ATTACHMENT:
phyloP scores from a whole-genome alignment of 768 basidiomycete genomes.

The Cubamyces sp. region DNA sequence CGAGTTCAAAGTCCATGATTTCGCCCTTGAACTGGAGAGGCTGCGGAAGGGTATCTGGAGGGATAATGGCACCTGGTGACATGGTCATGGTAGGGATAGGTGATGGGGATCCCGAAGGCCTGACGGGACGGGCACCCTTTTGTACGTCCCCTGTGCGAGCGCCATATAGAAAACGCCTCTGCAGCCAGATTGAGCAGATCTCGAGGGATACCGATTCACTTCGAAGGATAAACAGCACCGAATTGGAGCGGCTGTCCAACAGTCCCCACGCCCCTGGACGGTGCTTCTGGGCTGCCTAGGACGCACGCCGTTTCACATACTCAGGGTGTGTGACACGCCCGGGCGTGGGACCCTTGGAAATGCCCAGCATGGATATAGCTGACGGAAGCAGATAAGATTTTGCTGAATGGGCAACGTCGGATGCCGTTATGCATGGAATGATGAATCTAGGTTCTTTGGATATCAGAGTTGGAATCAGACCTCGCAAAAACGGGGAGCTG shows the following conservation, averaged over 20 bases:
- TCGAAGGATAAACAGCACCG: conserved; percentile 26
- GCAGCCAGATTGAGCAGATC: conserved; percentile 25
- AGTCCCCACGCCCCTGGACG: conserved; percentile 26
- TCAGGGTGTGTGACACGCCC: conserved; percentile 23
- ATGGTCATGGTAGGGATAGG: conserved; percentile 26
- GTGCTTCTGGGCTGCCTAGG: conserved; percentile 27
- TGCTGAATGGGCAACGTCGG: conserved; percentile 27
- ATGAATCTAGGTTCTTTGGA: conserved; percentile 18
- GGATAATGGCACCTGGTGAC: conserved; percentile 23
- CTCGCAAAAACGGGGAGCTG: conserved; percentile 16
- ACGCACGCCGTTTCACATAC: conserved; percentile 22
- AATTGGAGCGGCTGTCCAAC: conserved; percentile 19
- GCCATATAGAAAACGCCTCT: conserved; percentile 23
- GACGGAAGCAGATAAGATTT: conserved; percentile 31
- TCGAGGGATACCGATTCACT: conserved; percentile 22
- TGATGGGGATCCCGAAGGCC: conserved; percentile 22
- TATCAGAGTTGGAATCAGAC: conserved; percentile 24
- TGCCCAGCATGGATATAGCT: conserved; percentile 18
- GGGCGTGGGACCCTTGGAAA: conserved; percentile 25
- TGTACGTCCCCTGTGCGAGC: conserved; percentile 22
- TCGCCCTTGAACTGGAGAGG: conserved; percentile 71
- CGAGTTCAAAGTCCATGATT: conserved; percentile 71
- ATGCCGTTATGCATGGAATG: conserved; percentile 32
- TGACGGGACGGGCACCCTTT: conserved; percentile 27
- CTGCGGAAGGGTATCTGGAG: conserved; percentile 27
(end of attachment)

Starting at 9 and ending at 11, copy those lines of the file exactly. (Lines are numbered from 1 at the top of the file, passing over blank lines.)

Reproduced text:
- TGCTGAATGGGCAACGTCGG: conserved; percentile 27
- ATGAATCTAGGTTCTTTGGA: conserved; percentile 18
- GGATAATGGCACCTGGTGAC: conserved; percentile 23